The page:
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Apple's recent obsolescence of Final Cut Studio has forced a lot of us to reexamine which editing platform we want to use for future work. Ironically, Adobe Premiere Pro is a much easier transition for FCP 7 users than Final Cut Pro X due to its similar interface, support for old FCP projects and ability to use FCP's keyboard shortcuts.
The transition to Premiere is easier than any other NLE but there are lots of little things that I miss from Final Cut Pro. Here's a list of some of them, in no particular order.
The Ctrl+V keyboard shortcut in Final Cut Pro can be used to make a cut on the timeline at the current playhead position. While Premiere also has a keyboard shortcut for cutting (Cmd+K), it pauses playback when it does so. There is no way to cut and continue playing.
Premiere Pro is limited only to four multicam angles.
Unlike Final Cut Pro, the audio mixer in Premiere doesn't work on a clip-by-clip basis. Every adjustment affects the entire track.
It took such a long time for colored markers to be introduced in Final Cut Pro 7 that I was sad to see them disappear in FCPX. Premiere needs this too.
Final Cut Pro can also export text-based marker lists, which is a great way of sending markers to another application. If Adobe were to implement this, I would also recommend they include a way of importing markers from a list, which Final Cut Pro unfortunately lacks.
Like Final Cut Pro, Adobe Premiere has a useful Paste Attributes command. However, unlike FCP, this function does not allow you to specify which attributes you would like to paste - it just pastes everything. This is often not what you want.
Ctrl-G in FCP can be used to easily close a gap in your timeline. There is no equivalent keyboard shortcut in Premiere to do this in one step.
Update: This one seems to have been misunderstood by a lot of people so I'll repeat it with additional emphasis: there is no way to do this in one step. There are many ways to do this in more than one step.
Only one project can be open at a time in Premiere. There is no way to refer back to another project without closing the first one.
When you cancel a render halfway through, Premiere discards the entire render file, unlike Final Cut Pro where the portion you rendered remains valid.
Using the JKL keys to navigate through media in Premiere can sometimes be tricky because the audio becomes high-pitched and difficult to understand.
Scrolling your mouse vertically scrolls the Premiere Pro timeline horizontally. This is useful if your mouse is only capable of vertical scrolling, but if you have a trackpad or a mouse with a scroll ball, there is no way to scroll vertically to see extra tracks. There should at least be a preference for this behavior.
(FCP tip: if you have a mouse with a vertical scroll wheel only, hold down Cmd when scrolling and it will scroll horizontally.)
There is no indicator icon to show a through edit. A through edit is a cut within a clip where the frames on either side of the cut are adjacent to each other. It appears to the viewer as if there is no cut at all, and in most cases it is unnecessary and should be removed.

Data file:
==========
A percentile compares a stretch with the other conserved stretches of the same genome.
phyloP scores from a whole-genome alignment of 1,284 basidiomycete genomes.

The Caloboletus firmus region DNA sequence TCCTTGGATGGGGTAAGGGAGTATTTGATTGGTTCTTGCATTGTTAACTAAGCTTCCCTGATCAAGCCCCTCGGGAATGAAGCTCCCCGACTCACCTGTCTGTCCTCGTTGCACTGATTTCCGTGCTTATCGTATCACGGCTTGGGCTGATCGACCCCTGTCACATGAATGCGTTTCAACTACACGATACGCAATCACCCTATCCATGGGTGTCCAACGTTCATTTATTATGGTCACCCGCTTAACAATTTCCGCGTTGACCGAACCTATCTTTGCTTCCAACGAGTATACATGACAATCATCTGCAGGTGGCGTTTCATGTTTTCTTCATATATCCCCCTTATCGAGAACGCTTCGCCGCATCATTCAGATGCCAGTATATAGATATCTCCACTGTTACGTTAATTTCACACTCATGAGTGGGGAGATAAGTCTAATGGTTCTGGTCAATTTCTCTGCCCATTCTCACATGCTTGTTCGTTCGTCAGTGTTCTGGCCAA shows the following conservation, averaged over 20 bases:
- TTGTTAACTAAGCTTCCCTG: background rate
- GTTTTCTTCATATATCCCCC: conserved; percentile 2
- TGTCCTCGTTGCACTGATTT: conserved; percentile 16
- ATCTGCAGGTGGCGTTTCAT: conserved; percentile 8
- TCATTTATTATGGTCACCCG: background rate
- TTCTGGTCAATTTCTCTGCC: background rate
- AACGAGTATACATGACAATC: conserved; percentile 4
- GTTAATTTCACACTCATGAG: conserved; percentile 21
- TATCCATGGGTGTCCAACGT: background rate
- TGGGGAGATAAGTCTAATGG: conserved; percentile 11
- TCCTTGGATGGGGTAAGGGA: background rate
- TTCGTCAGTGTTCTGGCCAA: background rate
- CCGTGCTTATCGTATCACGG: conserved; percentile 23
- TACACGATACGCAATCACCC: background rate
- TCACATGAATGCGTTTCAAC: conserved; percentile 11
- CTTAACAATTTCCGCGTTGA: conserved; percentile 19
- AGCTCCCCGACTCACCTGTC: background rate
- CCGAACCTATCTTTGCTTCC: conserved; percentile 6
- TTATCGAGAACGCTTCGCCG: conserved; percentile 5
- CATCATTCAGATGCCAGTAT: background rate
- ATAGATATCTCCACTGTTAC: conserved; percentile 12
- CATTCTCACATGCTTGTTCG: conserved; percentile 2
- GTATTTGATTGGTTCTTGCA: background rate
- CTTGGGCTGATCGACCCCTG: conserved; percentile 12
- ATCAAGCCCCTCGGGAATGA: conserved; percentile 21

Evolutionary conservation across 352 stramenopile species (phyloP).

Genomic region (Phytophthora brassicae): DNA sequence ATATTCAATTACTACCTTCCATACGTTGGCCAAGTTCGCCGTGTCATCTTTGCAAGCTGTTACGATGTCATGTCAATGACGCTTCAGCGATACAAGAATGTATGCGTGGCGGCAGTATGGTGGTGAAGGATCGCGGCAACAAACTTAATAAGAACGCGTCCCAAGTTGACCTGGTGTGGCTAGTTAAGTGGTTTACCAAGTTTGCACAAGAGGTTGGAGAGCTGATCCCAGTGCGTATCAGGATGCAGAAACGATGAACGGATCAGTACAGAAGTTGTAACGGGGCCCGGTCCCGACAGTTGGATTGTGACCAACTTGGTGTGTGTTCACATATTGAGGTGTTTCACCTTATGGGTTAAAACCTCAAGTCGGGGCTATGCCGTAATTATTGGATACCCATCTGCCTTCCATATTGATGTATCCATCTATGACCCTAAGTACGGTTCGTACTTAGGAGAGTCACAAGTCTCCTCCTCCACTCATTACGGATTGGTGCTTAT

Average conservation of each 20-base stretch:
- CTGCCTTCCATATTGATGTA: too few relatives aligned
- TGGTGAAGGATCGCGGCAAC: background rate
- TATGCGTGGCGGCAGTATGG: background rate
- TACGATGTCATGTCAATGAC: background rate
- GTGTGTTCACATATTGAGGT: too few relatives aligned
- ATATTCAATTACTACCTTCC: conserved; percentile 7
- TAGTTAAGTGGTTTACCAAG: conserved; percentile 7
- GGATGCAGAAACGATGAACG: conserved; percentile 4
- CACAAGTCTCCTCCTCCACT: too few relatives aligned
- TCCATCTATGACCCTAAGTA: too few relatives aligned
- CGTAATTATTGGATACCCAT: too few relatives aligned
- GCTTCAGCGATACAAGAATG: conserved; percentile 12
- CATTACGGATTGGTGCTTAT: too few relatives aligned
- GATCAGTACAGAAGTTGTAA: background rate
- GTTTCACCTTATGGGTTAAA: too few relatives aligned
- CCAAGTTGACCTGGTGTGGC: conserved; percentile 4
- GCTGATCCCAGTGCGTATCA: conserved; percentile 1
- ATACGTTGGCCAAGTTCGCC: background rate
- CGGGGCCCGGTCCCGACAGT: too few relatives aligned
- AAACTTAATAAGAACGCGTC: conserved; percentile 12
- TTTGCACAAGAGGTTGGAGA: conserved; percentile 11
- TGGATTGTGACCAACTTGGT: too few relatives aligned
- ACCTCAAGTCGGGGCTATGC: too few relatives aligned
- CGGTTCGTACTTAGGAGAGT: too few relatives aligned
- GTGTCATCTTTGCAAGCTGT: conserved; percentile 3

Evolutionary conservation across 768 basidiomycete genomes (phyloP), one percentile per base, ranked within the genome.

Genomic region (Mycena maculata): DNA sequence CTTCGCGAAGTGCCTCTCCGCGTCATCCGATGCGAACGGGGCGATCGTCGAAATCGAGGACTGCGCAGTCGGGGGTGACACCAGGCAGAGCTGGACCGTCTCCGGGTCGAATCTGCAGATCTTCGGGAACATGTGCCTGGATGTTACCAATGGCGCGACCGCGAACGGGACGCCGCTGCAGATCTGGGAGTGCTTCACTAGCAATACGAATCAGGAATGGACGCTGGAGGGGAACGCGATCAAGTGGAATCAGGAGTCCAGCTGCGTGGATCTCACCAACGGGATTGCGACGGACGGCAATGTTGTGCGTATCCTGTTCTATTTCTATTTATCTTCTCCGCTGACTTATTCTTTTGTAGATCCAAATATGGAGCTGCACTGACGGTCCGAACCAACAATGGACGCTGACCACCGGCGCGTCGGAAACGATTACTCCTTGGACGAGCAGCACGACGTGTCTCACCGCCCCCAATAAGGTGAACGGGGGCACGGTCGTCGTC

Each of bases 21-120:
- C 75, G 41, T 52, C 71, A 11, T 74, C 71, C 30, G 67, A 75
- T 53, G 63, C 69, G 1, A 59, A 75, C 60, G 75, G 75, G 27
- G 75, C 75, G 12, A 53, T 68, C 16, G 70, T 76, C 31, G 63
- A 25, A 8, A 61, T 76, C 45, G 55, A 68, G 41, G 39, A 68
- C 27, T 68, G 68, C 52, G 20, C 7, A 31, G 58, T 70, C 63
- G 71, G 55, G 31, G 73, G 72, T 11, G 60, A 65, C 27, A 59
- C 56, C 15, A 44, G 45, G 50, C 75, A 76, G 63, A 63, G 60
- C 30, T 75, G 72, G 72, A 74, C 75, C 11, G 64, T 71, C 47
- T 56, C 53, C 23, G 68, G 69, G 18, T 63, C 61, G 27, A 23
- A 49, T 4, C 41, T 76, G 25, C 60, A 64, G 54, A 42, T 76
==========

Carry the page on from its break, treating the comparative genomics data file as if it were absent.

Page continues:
When media goes offline, you can browse to the location of the file if you know where it is but there is no way to search your entire hard drive.
When inserting or overwriting a clip to the timeline in Final Cut Pro, the tracks that the video and audio will end up on are controlled by the buttons in the patch panel that are normally marked v1, a1 and a2. If you don't want to insert a track, click the button in the patch panel to disconnect it.
In Premiere things work differently. The patch panels AND the tracks need to be selected in order for this to work. If you want to insert video on video track 2 without any audio and have disconnected the A1 patch button, having an audio track selected will insert a blank space into that track. It seems redundant for patch buttons and audio tracks to need to be selected in order for this to work as expected when only patch buttons are needed in other NLEs.
Walter Biscardi gives a video overview of this problem here.
Final Cut Pro 7 finally brought us a long-requested timecode overlay window. While Premiere does show timecode in the Info window, this is not a direct equivalent.
In Final Cut Pro 6.0.2 and higher, if you drag a clip and press the N key to toggle snapping, snapping will be switched on or off only for the duration of the drag. Once you let go of the clip, snapping reverts to its previous value. I found this feature very useful.
Final Cut Pro can place markers on a clip whenever an audio peak occurs. There is no such function in Premiere.
While you can view how many times an entire clip has been used, there is no way to see if a particular frame has been used more than once. This is crucial for film projects that will be having a negative cut.
Sequence markers in Premiere Pro allow you to set a name, description, duration and various other options. Clip markers cannot be customized at all.
This is a list of things I think FCP does better than Premiere. In some cases, Premiere has no equivalent feature. In others, the feature exists but I feel it is lacking. None of these problems have prevented me from editing successfully with Premiere, but things would be smoother and certain workflows much easier if these features were present. I'm sure Adobe has been getting a lot of feedback from former FCP users and I have high hopes for CS6.
Sound off in the comments if you can think of any more things Adobe should borrow from Final Cut Pro.